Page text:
He felt prosperous as he surveyed the clothesline full of money. “Ahhhhhhhaaaa!!!” the smell of drying ink, he sighed in quiet admiration. He inhaled the scent with profound measures of intoxicating glee. Benny Worthy was his partner in crime; he had supplied the ink and enough inspiration for both of them.

The oaken varnished veneer of the door rattled on its hinges. “Open up, it’s Benny!” he went to the door and unlocked it, cautiously leaving the chained portion secure. Peeking into the hall he saw Benny’s unmistakable figure impatiently shifting from one foot to the other. “Come on, open up!” he groaned. He opened the door to Benny’s betrayal and the end of their relationship. Benny pointed the 38 revolver in his direction. “Here…” he tossed a knapsack to the ink stained floor and said. “…put the plates and the money in the bag, Hank!”

Hank filled the bag with the hundred dollar bills tossing in the silver plates last. “Thanks, Hank…..” he chuckled. “Thanks, Hank……for the memories,” he sang. Benny turned his back to Hank and walked toward the door. Hank had the semi auto 22 rifle in his hands a moment later. He aimed at the center of Benny’s back and pulled the trigger. Nothing happened, the gun had jammed. “Live and let live,” Benny chanted as he left the room. Hank sighed realizing he had no choice.

A single hundred dollar bill lay crumpled, unnoticed against the floorboard. Smiling he realized that would buy him an unsurpassable drunk.

Another Day in Paradise Lost

The shortened, unerring sound of wondering injury was in accord with the pain of a rosebud misery, blooming in waves of agony. The crisis of blood he thought in miserable contemplation. He had confidence in his ability to defy the odds, his mortality, his immortality against the gunshot wound to his stomach. A pain filled adventure and a misadventure in uncalculated distress, he had mistaken the clerk for a snatch and grab mark.

Denver Caymen had pulled the plastic 22 calibre pistol from his waistband and aimed it at the clerk. “It’s the downs and I’m advancing myself a little credit, hand over the cash, Nash!” The clerk had just stood there staring at him with a bulgy eyed fright and a blossoming grimace of anxiety. “You dreamin’ partner,” he quipped, “…get tha money!” Ten seconds passed as they stood face to face without release, a tight bond of expectation between them.

Surprisingly, the clerk pulled a pistol from beneath the counter almost as if in slow motion. He fired and the first shot caught Denver in the gut, the second nicked his ear and a well of blood poured from the gash. Standing over him the clerk pointed the weapon at his head. Denver prayed and closed his eyes.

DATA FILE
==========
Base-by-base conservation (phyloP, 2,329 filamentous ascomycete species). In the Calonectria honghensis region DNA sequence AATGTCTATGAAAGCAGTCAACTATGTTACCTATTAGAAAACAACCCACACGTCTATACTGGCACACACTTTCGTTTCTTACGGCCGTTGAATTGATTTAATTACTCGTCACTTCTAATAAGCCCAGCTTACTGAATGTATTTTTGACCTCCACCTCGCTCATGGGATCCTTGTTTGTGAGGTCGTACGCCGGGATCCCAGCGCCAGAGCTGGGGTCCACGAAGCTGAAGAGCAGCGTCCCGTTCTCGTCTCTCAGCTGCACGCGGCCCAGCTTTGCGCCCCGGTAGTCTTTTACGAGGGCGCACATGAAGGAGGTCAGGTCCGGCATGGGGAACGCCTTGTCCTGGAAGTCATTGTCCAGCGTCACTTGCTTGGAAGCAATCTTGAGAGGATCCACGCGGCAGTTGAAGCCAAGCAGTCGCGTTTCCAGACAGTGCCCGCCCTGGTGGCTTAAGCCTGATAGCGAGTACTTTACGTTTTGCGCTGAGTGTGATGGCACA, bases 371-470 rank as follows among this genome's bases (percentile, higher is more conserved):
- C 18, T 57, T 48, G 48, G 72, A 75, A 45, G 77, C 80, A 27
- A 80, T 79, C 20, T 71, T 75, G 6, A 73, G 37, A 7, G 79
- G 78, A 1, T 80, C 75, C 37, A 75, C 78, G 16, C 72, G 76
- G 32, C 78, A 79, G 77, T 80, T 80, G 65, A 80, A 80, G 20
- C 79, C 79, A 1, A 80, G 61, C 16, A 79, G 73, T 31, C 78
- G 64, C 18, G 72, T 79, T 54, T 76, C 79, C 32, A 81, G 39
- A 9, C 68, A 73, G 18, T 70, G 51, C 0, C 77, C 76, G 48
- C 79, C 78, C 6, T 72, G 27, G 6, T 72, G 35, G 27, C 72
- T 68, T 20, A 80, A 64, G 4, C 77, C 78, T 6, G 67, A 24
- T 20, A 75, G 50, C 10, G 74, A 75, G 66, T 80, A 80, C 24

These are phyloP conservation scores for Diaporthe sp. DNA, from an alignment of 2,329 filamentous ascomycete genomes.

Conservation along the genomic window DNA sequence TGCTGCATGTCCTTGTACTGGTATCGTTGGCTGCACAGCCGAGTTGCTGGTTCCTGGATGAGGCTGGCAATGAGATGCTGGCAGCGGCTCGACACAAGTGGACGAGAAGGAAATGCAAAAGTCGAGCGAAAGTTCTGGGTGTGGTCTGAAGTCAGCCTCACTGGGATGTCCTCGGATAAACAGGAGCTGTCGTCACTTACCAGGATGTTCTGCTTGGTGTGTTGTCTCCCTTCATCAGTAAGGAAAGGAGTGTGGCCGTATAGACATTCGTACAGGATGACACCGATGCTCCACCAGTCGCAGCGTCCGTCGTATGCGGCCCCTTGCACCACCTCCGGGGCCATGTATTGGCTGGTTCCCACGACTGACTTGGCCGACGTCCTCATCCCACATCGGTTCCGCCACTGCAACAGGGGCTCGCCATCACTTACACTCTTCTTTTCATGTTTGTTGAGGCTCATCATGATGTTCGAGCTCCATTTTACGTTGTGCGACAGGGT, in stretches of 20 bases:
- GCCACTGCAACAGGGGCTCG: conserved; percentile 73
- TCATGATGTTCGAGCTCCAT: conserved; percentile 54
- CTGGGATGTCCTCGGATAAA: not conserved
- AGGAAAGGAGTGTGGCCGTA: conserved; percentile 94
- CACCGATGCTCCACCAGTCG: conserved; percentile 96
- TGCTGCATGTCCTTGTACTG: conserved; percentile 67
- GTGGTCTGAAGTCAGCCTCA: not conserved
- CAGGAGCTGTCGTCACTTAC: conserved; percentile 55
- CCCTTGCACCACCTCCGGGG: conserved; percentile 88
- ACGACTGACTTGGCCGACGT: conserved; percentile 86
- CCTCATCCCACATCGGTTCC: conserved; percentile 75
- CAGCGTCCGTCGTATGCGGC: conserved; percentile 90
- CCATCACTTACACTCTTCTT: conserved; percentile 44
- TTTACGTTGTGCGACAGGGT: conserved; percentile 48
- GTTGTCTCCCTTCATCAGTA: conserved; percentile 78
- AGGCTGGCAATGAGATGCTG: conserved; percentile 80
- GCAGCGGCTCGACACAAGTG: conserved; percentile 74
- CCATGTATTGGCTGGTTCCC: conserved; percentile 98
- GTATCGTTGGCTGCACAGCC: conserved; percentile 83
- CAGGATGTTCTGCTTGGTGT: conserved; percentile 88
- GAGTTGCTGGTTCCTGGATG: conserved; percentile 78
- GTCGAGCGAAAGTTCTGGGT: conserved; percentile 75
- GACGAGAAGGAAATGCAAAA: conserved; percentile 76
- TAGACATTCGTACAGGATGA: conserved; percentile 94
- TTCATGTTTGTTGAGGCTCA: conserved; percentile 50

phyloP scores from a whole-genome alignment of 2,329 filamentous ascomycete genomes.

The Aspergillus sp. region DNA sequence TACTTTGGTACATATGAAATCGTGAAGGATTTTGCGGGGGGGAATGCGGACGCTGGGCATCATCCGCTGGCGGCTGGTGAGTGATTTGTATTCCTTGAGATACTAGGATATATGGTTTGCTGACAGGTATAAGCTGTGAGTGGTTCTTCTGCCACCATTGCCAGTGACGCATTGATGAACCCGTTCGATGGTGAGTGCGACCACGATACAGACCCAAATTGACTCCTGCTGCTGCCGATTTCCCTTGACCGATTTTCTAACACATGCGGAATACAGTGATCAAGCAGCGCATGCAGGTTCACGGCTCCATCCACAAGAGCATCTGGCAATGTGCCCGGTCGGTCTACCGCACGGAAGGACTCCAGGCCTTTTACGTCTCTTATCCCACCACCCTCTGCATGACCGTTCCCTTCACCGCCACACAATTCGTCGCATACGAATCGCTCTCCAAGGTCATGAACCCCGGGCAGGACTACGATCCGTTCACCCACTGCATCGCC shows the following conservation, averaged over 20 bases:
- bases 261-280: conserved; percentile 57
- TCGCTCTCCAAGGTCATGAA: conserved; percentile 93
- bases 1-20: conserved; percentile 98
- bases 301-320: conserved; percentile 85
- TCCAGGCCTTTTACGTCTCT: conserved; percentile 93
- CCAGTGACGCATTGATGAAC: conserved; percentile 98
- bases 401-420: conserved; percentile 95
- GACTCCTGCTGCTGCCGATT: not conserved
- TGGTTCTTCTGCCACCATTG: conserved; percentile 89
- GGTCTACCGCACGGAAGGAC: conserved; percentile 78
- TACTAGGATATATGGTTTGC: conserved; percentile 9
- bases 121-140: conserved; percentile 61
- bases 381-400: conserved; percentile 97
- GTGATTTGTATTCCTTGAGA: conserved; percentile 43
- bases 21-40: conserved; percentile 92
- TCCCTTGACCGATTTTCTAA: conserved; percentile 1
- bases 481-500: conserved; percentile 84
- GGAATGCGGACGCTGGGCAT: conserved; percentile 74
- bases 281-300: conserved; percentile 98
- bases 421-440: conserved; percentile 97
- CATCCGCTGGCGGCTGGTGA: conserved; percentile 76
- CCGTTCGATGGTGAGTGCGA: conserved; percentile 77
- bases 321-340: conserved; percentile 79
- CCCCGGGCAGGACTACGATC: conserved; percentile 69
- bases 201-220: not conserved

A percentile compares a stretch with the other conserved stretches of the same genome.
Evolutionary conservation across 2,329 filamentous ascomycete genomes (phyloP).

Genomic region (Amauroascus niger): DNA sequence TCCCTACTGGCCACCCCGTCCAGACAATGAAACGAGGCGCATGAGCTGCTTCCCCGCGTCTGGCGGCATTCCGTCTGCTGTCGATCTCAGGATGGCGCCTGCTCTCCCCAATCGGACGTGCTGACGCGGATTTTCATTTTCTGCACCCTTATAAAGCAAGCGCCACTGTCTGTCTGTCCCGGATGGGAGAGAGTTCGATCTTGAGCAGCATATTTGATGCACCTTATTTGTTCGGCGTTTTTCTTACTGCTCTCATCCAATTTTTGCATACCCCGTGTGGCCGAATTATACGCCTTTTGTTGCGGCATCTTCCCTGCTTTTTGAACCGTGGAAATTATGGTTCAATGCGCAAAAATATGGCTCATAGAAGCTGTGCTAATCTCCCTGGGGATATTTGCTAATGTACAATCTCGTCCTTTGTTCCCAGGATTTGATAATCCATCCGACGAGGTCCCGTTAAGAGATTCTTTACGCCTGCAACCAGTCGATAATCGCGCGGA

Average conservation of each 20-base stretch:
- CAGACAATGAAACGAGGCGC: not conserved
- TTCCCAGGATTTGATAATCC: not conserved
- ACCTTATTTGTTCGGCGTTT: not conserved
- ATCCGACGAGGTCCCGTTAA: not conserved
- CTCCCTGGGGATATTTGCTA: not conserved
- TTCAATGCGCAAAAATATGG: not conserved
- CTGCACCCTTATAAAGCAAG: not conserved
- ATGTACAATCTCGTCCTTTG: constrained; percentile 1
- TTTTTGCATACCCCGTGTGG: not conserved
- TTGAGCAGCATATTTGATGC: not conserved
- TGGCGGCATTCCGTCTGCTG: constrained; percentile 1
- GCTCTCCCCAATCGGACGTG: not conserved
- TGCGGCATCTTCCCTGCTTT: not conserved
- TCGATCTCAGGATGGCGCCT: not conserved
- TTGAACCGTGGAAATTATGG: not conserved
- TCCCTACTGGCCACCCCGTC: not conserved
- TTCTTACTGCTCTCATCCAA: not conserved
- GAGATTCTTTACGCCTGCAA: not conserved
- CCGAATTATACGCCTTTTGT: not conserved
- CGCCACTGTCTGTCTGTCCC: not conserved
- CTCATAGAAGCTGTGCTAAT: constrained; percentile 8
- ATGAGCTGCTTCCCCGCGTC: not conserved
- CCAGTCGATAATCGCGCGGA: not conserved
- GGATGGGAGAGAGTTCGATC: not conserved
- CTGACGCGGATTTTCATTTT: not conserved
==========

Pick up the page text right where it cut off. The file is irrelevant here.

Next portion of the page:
The police officer opened his car door, sirens blaring. He would later reflect that he thought he saw the silhouette of a man pointing a gun at a dark shape in the floor, the guy in the floor seemed to be praying on bended knees. The loud crack of a pistol echoed in the parking lot as the officer rushed the door. A dark shadow fell across the convenience store and the fates dealt another hand of chance. The day moved on and the sun sank into the twilight horizon as life and death went into the mix, the stuff of existence and the substance of another day in paradise lost.


Ron Koppelberger aspires to become established as a poet and a short story writer. He has written 95 books of poetry over the past several years and 16 novels, publishing 289 poems and 128 short stories in a variety of periodicals. He has been published in The Storyteller, Ceremony, Write On!!! (Poetry Magazette), Freshly Baked Fiction and Necrology Shorts. Also he recently won the People’s Choice Award for poetry In The Storyteller for a poem titled Secret Sash. He loves to write and offer an experience to the reader. Ron is a member of The American Poet’s Society as well as The Isles Poetry Association.

THE ALARM By Harris Tobias

The Alarm

A terrible clanging in the middle of the night roused me from my bed. I put on some clothes and hurried into the street there to mingle with my bleary eyed neighbors. At first we thought it was a fire but there was no smoke or flame to be seen. We stood in the cold and beat our arms, the cold air made ghosts of our breath. The clanging didn’t let up so we traced it to its source. It came from the old tower on the edge of the village. The rough stone structure had stood there for as long as the village itself. Silent, locked and largely forgotten it stood watching over the village like a rotten tooth. Its thick oak door locked tight, the key long ago lost. I suppose a monkey or an agile youth could have climbed it but no one bothered that I ever heard of. Now it had suddenly come to life and was sounding an alarm that no one knew what for.

“There is one who might remember,” said the mayor, “Old Havermeyer, the beggar.” So we hurried over to his hut and shook him from his slumber. Old Havermeyer was so old that he was almost completely blind and deaf. He lived in poverty in a tiny shack on the edge of the village. Subsisting on handouts and the begrudging charity of the village’s wealthy merchants. He hadn’t heard the alarm and didn’t understand what we were so excited about. So we got him dressed and brought him to the tower and placed his hands on the oaken door so he could feel the vibrations. Only then did realization dawn on his wrinkled face.

“Ah,” he said. “the tower. The alarm sounds. The dragon wakes. We must flee.”